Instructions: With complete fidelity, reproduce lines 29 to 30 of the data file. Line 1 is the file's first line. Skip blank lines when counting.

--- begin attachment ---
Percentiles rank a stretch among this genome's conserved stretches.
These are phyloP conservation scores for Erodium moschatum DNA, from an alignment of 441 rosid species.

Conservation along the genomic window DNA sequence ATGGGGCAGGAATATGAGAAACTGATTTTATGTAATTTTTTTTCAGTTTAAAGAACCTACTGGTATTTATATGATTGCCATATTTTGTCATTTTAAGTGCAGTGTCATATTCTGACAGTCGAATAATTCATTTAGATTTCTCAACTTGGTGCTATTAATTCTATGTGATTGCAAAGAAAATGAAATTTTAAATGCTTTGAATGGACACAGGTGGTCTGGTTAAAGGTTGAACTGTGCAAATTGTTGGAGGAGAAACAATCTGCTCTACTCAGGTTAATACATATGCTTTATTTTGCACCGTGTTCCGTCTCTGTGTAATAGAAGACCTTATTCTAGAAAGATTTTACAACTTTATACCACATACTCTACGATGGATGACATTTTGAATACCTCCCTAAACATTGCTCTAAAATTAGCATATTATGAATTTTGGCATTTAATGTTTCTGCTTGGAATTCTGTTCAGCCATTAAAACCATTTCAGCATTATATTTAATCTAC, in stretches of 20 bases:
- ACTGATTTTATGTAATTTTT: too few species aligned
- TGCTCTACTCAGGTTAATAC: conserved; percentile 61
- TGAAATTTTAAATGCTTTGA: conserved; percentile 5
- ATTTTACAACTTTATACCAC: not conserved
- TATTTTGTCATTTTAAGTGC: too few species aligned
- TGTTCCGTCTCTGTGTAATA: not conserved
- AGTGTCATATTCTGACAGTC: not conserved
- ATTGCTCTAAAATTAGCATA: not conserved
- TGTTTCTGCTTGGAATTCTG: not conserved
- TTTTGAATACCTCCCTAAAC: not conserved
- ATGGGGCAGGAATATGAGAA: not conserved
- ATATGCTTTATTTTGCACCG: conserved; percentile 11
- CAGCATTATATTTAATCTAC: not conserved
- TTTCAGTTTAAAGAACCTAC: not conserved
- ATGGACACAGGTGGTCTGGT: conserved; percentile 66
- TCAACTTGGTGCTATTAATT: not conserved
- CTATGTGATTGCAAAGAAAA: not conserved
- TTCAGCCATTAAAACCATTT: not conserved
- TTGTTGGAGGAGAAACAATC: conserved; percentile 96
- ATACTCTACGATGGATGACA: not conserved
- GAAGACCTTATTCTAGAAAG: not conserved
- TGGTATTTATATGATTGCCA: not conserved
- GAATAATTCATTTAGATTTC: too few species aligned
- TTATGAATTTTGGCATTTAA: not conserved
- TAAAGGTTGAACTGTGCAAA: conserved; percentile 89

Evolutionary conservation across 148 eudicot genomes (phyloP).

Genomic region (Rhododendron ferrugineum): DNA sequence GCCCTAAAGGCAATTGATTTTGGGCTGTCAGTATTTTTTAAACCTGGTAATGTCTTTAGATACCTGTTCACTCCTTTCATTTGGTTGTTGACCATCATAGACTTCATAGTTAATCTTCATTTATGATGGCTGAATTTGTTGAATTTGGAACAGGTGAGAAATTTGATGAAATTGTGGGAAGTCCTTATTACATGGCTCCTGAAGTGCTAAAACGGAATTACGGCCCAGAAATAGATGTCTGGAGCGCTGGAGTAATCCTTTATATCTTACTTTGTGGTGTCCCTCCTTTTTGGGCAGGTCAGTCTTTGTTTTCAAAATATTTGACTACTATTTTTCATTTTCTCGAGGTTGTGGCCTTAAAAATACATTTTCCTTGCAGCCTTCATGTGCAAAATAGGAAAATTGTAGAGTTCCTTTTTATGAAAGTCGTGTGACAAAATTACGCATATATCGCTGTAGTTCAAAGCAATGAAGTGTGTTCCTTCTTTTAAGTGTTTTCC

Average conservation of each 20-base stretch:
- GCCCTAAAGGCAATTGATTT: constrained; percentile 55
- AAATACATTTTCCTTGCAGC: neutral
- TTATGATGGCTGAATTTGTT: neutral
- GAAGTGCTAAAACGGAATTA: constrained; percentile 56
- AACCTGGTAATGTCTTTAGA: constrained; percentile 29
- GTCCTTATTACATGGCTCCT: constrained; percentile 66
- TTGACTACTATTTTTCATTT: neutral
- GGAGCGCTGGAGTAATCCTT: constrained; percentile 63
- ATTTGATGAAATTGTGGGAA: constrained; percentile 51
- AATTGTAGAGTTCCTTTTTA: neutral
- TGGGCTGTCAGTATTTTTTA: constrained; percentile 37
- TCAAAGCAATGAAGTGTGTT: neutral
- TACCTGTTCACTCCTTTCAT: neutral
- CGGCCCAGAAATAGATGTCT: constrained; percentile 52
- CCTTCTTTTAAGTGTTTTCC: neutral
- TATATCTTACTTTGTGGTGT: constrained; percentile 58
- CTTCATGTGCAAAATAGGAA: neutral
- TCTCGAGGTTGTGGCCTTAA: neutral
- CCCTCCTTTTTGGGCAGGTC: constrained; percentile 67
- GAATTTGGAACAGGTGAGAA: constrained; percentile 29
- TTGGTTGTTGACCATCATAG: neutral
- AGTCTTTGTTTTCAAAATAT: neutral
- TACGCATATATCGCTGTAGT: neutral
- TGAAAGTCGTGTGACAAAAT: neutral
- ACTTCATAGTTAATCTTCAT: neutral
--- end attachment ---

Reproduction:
Evolutionary conservation across 148 eudicot genomes (phyloP).

Genomic region (Rhododendron ferrugineum): DNA sequence GCCCTAAAGGCAATTGATTTTGGGCTGTCAGTATTTTTTAAACCTGGTAATGTCTTTAGATACCTGTTCACTCCTTTCATTTGGTTGTTGACCATCATAGACTTCATAGTTAATCTTCATTTATGATGGCTGAATTTGTTGAATTTGGAACAGGTGAGAAATTTGATGAAATTGTGGGAAGTCCTTATTACATGGCTCCTGAAGTGCTAAAACGGAATTACGGCCCAGAAATAGATGTCTGGAGCGCTGGAGTAATCCTTTATATCTTACTTTGTGGTGTCCCTCCTTTTTGGGCAGGTCAGTCTTTGTTTTCAAAATATTTGACTACTATTTTTCATTTTCTCGAGGTTGTGGCCTTAAAAATACATTTTCCTTGCAGCCTTCATGTGCAAAATAGGAAAATTGTAGAGTTCCTTTTTATGAAAGTCGTGTGACAAAATTACGCATATATCGCTGTAGTTCAAAGCAATGAAGTGTGTTCCTTCTTTTAAGTGTTTTCC